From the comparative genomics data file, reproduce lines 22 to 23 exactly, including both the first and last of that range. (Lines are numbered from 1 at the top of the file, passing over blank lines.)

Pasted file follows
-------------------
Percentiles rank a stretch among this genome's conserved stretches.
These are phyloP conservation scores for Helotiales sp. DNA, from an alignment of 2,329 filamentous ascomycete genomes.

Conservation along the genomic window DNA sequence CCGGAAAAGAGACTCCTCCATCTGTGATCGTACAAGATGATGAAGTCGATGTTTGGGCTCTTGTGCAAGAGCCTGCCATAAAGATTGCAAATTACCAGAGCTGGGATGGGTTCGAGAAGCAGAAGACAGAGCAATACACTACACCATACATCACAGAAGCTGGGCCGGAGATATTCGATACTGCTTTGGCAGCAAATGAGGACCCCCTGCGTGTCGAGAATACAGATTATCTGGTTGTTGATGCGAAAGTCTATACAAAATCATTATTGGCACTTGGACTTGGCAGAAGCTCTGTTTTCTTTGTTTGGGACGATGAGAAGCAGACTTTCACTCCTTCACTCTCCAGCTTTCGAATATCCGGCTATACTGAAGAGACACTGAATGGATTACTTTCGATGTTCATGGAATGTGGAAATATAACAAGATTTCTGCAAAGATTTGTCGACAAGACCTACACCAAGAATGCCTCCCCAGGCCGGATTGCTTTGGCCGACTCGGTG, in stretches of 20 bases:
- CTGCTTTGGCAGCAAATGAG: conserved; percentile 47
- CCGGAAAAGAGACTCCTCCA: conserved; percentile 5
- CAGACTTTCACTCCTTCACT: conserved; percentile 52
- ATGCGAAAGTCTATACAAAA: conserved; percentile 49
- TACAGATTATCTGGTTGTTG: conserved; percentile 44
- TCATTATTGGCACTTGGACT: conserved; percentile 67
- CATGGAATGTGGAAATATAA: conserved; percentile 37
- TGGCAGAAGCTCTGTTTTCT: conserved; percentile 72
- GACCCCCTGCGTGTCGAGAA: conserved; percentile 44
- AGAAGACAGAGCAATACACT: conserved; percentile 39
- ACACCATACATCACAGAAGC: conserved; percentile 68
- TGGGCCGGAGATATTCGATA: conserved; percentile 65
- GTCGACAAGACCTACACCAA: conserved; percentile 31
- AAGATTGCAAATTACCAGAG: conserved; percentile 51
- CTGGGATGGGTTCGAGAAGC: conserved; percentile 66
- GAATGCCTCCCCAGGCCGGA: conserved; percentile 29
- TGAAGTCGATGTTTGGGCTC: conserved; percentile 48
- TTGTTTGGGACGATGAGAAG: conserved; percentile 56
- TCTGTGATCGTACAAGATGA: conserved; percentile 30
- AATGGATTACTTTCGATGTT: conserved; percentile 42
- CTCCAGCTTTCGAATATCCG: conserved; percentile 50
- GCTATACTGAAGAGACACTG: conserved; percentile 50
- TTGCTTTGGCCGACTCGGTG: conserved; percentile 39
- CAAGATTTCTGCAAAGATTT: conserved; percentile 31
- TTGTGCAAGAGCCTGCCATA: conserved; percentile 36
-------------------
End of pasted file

- TCTGTGATCGTACAAGATGA: conserved; percentile 30
- AATGGATTACTTTCGATGTT: conserved; percentile 42